Given Lincoln’s largeness of spirit, it’s intriguing to imagine what he would have been like as a national leader without the Civil War to haunt his nights and days. But, as he solemnly noted in his second inaugural address, “the war came.”
O’Dowd singles out Thomas Francis Meagher, Archbishop John Hughes and Michael Corcoran—all Irish born and acquainted with Lincoln—as key individuals who “forged the path for 150,000 Irishmen to fight and very likely save the Union.” Besides this heroic trinity, General Philip Sheridan “arguably was the hammer on the anvil that brought the war to an end.”
Each of these figures receives thorough treatment, but the book is enhanced with the tales of derring-do from lesser known men and women of Irish heritage. Take, for example, Jennie Hodgers from Clogherhead, County Louth.
Hodgers, we learn, became “Albert Cashier” and volunteered to fight in the 95th Infantry Illinois, one of the “estimated 400 women” who fought as male soldiers in the Civil War. In this particular case, Cashier spent the rest of his life as a man, a change of identity that began when Hodgers sailed in manly garb as a stowaway to America from Ireland.
O’Dowd explains a coincidence of Catholic clerics during the Civil War that, in its way, is jaw-dropping. Lincoln summoned New York Archbishop (“Dagger John”) Hughes to the White House and sent him on an eight-month European tour, including the Vatican, as a presidential emissary to advance the Northern side in the war. At about the same time, Confederate President Jefferson Davis met with Rev. John Bannon and asked him to sail “to Ireland to block the recruitment of Irish” to the Union army and also to visit Pope Pius IX. Though Davis and Bannon wanted papal support of the South, that wasn’t forthcoming.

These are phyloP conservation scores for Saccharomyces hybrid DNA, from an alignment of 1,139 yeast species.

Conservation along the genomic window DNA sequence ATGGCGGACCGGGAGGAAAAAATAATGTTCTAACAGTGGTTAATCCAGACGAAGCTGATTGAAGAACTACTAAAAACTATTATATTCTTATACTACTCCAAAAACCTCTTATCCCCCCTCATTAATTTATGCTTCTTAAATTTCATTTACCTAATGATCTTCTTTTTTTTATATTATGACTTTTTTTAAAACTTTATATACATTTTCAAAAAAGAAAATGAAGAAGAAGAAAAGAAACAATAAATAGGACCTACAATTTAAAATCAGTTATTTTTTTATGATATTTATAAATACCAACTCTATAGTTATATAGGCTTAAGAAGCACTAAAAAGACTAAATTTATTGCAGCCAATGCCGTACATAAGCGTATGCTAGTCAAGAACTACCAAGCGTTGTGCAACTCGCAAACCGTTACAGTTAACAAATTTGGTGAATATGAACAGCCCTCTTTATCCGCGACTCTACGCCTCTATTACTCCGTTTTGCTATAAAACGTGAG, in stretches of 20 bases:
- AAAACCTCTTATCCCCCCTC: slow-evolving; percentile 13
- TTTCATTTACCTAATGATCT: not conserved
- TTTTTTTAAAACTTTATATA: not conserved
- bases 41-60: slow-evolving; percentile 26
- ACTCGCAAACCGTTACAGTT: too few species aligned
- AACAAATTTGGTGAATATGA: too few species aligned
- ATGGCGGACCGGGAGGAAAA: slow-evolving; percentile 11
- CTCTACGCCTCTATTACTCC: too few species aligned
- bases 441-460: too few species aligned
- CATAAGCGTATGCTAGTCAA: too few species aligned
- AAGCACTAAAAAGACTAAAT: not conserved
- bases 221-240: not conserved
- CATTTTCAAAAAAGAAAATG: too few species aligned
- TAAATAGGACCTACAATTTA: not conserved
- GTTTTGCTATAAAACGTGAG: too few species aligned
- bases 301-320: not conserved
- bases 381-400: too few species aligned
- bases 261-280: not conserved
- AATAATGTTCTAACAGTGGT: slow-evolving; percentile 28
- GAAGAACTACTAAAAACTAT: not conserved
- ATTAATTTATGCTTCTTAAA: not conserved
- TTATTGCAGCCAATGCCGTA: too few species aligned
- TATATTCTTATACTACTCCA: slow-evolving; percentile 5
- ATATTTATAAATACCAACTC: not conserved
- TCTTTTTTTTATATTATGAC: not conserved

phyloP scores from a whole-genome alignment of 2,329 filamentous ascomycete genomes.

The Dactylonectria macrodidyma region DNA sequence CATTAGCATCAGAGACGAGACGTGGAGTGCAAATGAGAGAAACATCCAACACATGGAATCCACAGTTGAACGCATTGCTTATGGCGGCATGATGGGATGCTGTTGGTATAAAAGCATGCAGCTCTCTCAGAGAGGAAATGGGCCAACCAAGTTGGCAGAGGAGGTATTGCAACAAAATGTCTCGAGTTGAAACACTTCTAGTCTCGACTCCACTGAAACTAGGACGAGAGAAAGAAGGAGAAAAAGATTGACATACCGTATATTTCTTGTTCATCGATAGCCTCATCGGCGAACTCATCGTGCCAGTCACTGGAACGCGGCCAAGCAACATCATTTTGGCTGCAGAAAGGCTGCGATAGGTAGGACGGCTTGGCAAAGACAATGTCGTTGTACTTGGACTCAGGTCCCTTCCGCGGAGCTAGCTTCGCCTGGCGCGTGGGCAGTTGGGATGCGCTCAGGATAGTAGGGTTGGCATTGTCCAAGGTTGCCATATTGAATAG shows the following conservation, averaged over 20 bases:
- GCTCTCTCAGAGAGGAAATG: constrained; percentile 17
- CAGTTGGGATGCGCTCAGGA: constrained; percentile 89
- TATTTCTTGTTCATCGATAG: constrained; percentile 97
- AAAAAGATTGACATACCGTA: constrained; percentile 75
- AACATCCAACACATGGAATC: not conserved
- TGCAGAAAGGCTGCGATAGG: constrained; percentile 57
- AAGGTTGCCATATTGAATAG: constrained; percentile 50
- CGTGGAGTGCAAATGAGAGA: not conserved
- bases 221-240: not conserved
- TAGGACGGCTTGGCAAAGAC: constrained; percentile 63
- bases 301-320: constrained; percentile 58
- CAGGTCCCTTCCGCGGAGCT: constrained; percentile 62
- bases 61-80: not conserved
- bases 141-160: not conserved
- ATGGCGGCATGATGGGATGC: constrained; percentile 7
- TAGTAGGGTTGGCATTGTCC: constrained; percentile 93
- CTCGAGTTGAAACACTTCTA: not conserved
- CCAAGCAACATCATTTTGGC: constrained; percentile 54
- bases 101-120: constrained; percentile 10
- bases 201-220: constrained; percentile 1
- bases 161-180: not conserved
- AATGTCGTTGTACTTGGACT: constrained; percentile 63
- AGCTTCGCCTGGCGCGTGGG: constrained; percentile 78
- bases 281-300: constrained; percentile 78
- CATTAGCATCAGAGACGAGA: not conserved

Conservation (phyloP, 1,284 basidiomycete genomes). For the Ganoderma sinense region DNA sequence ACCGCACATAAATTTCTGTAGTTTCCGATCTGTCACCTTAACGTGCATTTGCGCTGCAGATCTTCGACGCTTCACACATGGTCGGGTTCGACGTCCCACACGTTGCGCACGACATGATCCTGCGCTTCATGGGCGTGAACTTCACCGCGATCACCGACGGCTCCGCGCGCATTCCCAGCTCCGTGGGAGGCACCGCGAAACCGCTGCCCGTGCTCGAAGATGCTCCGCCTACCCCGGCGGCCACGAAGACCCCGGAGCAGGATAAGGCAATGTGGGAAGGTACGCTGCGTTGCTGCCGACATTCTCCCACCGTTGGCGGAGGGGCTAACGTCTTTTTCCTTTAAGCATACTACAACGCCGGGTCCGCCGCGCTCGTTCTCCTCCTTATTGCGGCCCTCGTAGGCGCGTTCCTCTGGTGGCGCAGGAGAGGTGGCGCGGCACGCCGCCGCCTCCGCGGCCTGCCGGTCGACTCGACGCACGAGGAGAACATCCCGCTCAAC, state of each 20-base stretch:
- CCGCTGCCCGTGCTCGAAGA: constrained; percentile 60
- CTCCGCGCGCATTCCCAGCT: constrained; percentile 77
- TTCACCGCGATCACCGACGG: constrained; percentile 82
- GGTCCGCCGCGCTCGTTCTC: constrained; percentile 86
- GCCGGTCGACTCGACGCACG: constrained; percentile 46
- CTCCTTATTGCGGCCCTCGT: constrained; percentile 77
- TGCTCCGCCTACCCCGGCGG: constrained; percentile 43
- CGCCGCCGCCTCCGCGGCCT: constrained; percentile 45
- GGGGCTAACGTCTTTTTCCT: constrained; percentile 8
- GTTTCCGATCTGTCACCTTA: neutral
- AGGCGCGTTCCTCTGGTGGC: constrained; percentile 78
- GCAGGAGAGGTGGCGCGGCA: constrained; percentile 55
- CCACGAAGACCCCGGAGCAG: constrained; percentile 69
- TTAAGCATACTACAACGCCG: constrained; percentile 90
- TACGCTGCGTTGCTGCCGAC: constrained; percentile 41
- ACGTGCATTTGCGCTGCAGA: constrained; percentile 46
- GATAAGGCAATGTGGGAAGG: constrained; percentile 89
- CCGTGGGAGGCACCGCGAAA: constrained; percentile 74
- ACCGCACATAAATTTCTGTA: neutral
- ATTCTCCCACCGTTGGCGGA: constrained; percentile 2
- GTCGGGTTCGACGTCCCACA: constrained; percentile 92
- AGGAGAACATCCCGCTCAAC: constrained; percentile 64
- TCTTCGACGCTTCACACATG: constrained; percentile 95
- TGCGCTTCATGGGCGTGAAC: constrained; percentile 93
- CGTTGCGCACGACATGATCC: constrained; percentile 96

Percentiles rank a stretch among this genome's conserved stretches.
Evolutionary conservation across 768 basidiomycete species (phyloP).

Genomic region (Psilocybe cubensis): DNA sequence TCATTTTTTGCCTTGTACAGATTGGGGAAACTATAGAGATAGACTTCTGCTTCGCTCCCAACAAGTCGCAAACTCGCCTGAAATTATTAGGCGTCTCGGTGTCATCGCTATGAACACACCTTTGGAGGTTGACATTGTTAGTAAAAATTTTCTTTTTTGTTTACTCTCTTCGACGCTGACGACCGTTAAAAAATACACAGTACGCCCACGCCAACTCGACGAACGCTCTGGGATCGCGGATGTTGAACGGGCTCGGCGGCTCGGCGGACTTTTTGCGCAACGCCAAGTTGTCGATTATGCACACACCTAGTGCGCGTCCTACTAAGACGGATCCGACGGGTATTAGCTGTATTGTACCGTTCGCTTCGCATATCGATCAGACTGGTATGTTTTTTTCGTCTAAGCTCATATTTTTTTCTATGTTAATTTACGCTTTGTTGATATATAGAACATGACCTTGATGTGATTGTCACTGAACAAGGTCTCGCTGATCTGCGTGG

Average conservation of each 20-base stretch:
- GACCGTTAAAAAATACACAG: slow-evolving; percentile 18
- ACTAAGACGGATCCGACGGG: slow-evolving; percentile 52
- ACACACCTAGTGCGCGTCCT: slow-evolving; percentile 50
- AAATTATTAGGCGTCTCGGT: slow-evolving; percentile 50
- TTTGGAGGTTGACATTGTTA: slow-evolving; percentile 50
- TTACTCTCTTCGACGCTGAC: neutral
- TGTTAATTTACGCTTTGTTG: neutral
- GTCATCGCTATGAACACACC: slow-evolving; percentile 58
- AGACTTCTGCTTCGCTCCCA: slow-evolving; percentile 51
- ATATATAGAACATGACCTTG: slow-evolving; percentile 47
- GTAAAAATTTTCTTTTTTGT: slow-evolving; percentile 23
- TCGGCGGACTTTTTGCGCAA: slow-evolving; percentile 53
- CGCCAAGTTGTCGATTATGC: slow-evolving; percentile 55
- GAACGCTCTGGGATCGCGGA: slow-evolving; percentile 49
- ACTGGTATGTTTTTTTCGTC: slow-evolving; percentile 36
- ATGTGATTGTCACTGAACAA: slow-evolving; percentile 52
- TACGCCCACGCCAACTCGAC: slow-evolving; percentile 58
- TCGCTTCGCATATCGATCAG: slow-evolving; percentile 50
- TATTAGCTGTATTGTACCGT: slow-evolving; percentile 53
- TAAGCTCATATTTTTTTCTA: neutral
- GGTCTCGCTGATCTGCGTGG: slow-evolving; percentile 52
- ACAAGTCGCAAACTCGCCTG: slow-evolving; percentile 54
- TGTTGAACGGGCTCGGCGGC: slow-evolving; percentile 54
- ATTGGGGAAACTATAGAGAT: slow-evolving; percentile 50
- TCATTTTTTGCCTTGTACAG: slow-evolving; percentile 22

O’Dowd’s knowledge of Lincoln and the Civil War is vast, and he brings out in bold relief Irish involvement at every level of White House and wartime activity. The book’s subtitle—“The Untold Story of How the Irish Helped Abraham Lincoln Save the Union”—deftly captures what the author sets out to do, though more direct reference to the historical sources might help a reader pursue more aspects of this neglected dimension of the subject.
Near the end of his book, O’Dowd states: “Lincoln’s embrace of the despised Irish should never be overlooked, nor their role in helping him win one of the most important conflicts of all times, which, with a different outcome, would have transformed the world we live in even today.”
About a much different and more distant time, Thomas Cahill wrote “How the Irish Saved Civilization.” Closer to home and to 2018, O’Dowd’s new book makes the case that the Irish in America were vitally important to the continuation of the relatively new nation Lincoln judged to be “the last best hope of earth.” That is a story none of us should ever forget.
* Robert Schmuhl is the Walter H. Annenberg-Edmund P. Joyce Chair in American Studies and Journalism at the University of Notre Dame. He’s the author of “Ireland’s Exiled Children: America and the Easter Rising” (Oxford University Press) and “Fifty Years with Father Hesburgh: On and Off the Record” (Notre Dame Press), both published in 2016.